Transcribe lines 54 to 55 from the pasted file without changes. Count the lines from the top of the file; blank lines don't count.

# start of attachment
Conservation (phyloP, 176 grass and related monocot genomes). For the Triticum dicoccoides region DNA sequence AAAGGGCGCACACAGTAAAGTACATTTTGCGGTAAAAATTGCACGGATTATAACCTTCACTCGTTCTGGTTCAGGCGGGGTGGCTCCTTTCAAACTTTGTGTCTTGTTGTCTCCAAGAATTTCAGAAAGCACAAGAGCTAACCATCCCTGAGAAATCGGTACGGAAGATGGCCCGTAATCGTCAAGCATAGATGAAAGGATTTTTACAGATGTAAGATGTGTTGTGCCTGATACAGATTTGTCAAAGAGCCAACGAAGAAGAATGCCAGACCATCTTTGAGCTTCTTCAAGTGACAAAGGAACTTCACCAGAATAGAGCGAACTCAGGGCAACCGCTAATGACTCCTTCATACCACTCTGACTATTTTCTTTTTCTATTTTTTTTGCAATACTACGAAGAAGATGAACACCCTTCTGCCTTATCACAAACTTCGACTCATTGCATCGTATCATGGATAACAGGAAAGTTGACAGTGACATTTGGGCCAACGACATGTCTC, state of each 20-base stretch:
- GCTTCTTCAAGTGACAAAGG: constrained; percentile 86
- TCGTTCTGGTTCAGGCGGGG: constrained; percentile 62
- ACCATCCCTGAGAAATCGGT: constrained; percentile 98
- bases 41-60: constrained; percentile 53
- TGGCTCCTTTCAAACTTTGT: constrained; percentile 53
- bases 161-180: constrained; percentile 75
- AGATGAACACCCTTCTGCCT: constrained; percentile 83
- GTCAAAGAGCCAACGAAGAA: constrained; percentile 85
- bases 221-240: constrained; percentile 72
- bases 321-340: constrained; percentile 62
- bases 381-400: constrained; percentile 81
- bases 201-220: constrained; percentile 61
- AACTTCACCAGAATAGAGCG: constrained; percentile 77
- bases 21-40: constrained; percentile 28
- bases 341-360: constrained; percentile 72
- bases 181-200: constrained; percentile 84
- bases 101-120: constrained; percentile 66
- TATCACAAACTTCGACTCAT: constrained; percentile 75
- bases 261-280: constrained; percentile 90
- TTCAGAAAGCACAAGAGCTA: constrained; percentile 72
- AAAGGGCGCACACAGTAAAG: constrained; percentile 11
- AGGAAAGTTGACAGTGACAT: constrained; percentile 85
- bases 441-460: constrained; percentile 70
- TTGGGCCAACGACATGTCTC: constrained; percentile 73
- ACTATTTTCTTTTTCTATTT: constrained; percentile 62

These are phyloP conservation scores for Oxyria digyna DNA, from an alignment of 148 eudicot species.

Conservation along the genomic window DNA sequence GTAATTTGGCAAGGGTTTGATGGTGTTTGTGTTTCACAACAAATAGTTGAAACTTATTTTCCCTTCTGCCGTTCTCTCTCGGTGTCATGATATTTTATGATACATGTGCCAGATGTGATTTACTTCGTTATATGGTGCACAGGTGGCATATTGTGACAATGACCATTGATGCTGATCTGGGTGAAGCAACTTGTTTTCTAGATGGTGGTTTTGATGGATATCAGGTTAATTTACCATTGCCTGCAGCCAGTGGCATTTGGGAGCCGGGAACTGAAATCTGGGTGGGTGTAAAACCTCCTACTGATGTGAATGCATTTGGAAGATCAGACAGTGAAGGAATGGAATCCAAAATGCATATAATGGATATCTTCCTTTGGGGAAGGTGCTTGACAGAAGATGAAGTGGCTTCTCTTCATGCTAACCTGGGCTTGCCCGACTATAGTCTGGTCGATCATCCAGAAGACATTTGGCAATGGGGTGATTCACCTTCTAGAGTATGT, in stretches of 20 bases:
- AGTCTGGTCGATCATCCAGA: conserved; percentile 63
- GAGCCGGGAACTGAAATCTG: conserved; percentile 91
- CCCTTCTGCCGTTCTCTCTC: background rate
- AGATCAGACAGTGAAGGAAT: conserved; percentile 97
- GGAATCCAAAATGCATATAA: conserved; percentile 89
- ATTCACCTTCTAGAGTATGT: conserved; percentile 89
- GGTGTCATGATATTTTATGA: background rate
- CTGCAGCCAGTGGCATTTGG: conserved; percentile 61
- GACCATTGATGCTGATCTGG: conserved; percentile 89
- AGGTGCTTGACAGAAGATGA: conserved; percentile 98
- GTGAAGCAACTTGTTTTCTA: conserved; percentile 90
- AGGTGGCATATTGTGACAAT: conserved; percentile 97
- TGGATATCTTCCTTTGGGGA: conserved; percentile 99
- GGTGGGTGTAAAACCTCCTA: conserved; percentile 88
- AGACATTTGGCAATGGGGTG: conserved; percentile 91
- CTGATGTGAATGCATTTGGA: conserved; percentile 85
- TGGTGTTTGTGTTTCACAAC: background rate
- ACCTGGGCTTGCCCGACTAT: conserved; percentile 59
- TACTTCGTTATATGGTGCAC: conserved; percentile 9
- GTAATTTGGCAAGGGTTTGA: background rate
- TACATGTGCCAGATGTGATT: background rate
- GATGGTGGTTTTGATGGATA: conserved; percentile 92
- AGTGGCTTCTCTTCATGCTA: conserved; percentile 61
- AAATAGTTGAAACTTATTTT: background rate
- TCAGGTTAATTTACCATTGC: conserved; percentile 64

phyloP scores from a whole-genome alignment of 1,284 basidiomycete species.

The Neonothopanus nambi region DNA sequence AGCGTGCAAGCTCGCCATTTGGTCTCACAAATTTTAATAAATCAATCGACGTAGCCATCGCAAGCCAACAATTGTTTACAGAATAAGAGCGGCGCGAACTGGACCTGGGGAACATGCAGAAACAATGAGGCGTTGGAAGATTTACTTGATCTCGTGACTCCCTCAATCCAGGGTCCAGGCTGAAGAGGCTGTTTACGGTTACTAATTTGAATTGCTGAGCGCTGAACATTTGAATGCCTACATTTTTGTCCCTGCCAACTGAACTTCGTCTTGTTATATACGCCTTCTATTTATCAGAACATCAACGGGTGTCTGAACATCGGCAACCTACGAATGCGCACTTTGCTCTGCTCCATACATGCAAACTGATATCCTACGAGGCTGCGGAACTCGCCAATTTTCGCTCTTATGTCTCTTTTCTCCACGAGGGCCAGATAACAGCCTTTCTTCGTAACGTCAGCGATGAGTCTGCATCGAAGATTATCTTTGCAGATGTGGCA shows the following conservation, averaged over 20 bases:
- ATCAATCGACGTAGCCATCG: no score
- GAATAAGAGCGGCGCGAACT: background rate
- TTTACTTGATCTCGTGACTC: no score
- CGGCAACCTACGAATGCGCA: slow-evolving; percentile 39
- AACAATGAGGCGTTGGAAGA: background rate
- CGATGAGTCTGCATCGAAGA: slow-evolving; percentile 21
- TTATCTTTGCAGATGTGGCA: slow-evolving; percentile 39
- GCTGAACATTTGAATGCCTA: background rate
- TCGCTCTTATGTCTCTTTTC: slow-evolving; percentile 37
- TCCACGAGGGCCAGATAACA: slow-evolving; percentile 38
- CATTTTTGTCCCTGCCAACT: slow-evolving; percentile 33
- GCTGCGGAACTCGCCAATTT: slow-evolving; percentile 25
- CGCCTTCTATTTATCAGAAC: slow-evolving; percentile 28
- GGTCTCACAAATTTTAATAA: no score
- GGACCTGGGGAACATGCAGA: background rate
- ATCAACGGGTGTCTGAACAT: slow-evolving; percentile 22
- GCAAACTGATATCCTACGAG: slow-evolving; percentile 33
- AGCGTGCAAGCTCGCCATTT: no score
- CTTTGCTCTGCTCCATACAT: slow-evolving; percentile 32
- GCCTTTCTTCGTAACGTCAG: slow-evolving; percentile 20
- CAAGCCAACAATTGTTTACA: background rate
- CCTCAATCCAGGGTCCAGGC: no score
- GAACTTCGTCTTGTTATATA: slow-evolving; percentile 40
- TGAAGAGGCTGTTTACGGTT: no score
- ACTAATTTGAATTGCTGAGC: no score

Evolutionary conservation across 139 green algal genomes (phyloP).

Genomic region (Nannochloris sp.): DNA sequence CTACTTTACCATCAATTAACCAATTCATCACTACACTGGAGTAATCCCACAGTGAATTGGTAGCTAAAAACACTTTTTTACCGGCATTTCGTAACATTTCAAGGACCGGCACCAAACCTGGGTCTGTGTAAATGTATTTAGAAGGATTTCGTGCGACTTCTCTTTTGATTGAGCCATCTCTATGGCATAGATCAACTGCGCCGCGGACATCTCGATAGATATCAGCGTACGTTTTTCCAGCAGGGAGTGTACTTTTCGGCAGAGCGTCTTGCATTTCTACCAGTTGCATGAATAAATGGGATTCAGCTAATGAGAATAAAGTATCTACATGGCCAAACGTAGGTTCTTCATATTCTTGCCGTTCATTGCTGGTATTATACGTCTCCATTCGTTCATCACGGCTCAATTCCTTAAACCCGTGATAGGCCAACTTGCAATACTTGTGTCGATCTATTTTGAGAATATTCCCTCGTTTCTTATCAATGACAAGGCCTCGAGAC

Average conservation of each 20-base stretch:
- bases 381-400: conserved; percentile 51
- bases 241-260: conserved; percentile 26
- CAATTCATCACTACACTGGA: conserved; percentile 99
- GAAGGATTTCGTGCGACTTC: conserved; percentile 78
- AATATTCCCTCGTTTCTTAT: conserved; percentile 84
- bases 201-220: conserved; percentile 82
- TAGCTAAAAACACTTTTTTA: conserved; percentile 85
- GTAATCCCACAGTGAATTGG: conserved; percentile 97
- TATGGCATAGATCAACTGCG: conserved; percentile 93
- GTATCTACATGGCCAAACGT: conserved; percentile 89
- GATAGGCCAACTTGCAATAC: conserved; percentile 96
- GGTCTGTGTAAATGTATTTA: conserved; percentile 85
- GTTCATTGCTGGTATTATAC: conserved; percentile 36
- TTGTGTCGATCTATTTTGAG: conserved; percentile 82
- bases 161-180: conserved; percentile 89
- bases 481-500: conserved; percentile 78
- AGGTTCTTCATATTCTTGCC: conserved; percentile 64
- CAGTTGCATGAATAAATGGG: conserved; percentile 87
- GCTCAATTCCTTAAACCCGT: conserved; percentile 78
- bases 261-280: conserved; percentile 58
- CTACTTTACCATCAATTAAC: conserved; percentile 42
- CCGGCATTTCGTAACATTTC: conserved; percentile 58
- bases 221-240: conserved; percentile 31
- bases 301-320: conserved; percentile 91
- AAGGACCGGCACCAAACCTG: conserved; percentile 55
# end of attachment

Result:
phyloP scores from a whole-genome alignment of 1,284 basidiomycete species.

The Neonothopanus nambi region DNA sequence AGCGTGCAAGCTCGCCATTTGGTCTCACAAATTTTAATAAATCAATCGACGTAGCCATCGCAAGCCAACAATTGTTTACAGAATAAGAGCGGCGCGAACTGGACCTGGGGAACATGCAGAAACAATGAGGCGTTGGAAGATTTACTTGATCTCGTGACTCCCTCAATCCAGGGTCCAGGCTGAAGAGGCTGTTTACGGTTACTAATTTGAATTGCTGAGCGCTGAACATTTGAATGCCTACATTTTTGTCCCTGCCAACTGAACTTCGTCTTGTTATATACGCCTTCTATTTATCAGAACATCAACGGGTGTCTGAACATCGGCAACCTACGAATGCGCACTTTGCTCTGCTCCATACATGCAAACTGATATCCTACGAGGCTGCGGAACTCGCCAATTTTCGCTCTTATGTCTCTTTTCTCCACGAGGGCCAGATAACAGCCTTTCTTCGTAACGTCAGCGATGAGTCTGCATCGAAGATTATCTTTGCAGATGTGGCA shows the following conservation, averaged over 20 bases: